Tuesday, 11 December 2012

Into Brazil

It was finally time to leave Venezuela. The advice I was given was that the best way was to get a carrito to Boa Vista as they were about 3 reais (£1) more than the bus, then get the overnight bus to Manaus. Eventually I found one outside the Chinese supermarket but it wasn't ready to go as there was a woman who'd clearly come over from Brazil to do her month's shopping and she wasn't finished. The immigration office shuts from 12-2, so if you need a passport stamp, you're out of luck. So I went for lunch, got a cab and waited for the office to open. It did at 1.45 which was a bit of a surprise. It did occur to me that maybe it was shut 12-2pm Brazilian time and that it was 15 minutes late, but that could just be my suspicious nature.

It  seemed a lot of effort for a stamp. He wasn't interested in the form I'd bothered to fill in. Then it was a bit of a walk to the Brazilian border post, where I did the same. It was all quick and easy with no questions and he even fitted the stamp onto an almost full passport page, which was a plus. I'm running a bit low on blank pages.

The town on the other side, Pacaraima, is a small, sleepy place. There was a Banco Do Brazil with cash machines. Using them was a bit of a novelty after 3 weeks as the Venezuelan ones charge you the office 4.3 Bolivars to the dollar rather than the black market 13 Bolivars, so you don't use them.

I asked for R$300 and the machine said it would only give me R$140, so I took them, all in 10s. Then I went to the bus station. The contrast to a Venezuelan bus station was striking. It wasn't grim. There was a cafe with people sitting outside on tables. There weren't any armed soldiers to be best avoided. There was also a very helpful man who volunteered to translate for me as soon as I walked in. Given my Portuguese isn't great, this was appreciated. The advice was to book both the bus to Boa Vista and then onto Manaus there as it would be busy on a Sunday. The 4pm bus was scheduled to get to Boa Vista at 7pm, then there was an 8.30pm onwards. So I asked for that. The price? R$141.65. You couldn't make it up.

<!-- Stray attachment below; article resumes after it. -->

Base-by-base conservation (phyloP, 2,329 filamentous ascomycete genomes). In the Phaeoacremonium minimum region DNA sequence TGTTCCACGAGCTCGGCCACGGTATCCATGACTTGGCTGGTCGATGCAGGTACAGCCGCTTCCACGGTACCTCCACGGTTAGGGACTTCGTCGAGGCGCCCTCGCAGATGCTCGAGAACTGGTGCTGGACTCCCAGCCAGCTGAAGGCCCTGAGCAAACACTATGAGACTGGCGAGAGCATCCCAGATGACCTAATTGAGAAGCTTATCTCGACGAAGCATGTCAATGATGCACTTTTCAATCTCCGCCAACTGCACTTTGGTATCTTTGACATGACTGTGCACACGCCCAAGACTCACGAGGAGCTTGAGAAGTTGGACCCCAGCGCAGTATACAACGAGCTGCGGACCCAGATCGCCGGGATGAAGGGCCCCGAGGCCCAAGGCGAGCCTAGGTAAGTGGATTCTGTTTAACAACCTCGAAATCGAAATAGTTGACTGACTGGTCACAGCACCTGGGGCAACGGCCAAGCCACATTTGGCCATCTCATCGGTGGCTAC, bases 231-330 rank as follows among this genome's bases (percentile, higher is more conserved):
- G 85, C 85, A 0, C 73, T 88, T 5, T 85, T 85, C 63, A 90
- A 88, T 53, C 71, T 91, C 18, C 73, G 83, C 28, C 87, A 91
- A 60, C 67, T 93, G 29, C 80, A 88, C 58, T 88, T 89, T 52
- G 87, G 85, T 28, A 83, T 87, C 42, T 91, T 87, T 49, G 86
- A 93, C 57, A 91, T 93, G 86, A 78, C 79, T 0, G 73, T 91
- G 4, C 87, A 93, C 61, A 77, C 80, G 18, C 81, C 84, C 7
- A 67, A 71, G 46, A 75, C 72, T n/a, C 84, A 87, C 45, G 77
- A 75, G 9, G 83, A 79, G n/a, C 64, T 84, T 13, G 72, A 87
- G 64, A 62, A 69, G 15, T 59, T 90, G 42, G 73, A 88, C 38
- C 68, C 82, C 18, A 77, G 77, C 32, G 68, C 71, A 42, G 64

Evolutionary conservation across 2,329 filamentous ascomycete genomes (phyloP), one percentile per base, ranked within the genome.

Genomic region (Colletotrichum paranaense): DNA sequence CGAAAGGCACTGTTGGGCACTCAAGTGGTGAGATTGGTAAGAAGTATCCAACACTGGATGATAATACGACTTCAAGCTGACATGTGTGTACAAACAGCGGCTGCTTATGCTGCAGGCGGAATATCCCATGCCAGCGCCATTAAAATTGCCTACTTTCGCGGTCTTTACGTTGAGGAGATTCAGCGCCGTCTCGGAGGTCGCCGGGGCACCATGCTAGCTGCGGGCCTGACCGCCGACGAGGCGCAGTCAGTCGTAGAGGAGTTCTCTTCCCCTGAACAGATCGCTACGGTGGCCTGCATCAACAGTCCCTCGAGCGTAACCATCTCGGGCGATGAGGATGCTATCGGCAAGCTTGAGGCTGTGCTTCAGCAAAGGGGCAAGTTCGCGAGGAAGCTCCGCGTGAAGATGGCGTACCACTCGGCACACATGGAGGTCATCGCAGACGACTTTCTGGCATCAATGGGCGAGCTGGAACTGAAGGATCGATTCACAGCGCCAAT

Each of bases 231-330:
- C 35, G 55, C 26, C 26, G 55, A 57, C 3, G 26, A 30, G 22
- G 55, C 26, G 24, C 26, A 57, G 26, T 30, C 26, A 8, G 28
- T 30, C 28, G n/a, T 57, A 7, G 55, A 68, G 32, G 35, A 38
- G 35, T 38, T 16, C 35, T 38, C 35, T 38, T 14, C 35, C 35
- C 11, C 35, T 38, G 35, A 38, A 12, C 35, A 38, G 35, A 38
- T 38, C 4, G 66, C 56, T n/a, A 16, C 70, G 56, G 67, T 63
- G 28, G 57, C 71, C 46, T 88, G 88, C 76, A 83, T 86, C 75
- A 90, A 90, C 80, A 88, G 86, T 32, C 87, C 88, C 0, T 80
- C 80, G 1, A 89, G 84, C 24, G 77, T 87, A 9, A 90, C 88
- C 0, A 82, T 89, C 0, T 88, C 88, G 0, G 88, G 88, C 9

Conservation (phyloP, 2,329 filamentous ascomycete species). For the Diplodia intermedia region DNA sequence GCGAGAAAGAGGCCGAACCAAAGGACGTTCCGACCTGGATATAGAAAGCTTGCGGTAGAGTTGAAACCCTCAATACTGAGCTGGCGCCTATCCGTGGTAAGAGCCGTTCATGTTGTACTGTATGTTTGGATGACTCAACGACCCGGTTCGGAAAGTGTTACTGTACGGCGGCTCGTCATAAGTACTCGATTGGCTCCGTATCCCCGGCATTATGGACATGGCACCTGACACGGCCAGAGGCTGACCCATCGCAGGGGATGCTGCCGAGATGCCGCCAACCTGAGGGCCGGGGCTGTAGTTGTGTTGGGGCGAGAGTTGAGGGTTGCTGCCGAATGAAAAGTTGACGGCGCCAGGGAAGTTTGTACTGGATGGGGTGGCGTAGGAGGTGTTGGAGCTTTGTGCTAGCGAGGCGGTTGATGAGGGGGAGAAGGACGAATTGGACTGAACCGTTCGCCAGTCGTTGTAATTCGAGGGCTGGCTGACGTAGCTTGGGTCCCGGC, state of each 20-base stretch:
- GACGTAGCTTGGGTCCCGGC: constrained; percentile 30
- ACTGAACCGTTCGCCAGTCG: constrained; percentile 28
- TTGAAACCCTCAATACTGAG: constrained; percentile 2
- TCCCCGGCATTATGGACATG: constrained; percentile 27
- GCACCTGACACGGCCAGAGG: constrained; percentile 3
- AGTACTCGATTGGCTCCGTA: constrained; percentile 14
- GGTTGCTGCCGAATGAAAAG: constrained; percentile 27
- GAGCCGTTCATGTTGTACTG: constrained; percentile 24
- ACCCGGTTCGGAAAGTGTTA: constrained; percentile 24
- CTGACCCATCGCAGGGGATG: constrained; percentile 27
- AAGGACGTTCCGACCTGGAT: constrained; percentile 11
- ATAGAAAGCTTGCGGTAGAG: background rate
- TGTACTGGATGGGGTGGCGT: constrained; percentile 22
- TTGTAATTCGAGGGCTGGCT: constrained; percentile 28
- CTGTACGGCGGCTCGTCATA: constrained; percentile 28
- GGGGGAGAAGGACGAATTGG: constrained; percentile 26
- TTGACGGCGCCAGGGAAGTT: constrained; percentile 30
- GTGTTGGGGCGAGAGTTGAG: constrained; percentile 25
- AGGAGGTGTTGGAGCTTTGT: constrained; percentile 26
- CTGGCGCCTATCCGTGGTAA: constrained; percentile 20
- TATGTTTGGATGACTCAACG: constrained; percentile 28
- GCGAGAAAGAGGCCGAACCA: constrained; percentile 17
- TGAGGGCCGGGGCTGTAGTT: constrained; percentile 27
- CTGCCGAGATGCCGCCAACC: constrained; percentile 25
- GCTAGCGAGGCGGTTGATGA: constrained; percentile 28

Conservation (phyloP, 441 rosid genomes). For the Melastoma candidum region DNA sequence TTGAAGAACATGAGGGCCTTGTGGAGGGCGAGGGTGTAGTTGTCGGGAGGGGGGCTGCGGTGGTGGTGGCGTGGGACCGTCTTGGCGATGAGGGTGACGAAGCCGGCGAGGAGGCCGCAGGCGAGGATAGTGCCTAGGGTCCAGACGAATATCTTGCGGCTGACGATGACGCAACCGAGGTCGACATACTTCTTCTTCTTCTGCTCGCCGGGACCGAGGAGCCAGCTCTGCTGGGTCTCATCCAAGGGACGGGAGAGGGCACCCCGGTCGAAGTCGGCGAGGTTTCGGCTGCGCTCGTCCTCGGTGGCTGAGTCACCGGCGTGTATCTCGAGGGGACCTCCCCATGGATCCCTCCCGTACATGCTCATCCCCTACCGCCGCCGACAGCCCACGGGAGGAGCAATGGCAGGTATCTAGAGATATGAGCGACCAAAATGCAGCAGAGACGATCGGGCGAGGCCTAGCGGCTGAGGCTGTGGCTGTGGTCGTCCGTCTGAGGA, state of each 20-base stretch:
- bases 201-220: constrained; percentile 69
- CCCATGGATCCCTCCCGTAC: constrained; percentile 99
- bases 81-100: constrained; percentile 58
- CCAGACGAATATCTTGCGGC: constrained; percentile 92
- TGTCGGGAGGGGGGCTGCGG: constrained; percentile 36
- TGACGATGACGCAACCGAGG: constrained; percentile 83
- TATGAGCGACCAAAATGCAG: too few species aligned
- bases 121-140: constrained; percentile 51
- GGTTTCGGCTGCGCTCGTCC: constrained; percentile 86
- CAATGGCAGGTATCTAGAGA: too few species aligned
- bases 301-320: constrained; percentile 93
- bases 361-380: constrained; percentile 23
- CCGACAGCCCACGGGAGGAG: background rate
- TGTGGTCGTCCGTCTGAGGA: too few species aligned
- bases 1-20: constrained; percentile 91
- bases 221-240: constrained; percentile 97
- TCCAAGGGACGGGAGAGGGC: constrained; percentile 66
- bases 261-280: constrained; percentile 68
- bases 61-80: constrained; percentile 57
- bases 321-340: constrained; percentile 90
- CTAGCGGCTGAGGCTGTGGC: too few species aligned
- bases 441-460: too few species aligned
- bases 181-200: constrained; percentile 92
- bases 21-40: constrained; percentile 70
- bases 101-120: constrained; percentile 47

So back to the cash machines I went. Then I discovered the reason why I had only got R$140 out. It was empty. So was every other machine in the town. Eventually a guy in a shop gave me a R$2 note in exchange for 20Bs.

The bus seemed to stop everywhere. We got to Boa Vista at 7.55pm, which still gave me plenty of time to discover that all of the cash machines there weren't working either. Still, at least it was slimming. Mind you, all that messing around meant I forgot to get my hoody out and the overnight bus was freezing. It must kill their fuel consumption having the AC that high.

Manaus bus station is a small, poky affair. There aren't many places you can go there by bus. It did have cash machines. And one of them actually worked on the 2nd attempt. I thought about getting the bus, but they looked very full and I have a big bag, so got a cab.

He had no idea where the Hostel Manaus was, but did understand my Portuguese when I told him the street, which was a bonus. 10 minutes into the ride he tried to persuade me that we should go to some other hotel because it was better. This would be better than the place he'd never heard of? Strangely unconvinced, I stuck to my original plan.

So my advice before coming to Brazil? Make sure you got plenty of Reais, because you can't rely on their cash machines, particularly on a Sunday night. I was a bit surprised the bus company didn't take Visa as plenty of other places seem to, but they don't.

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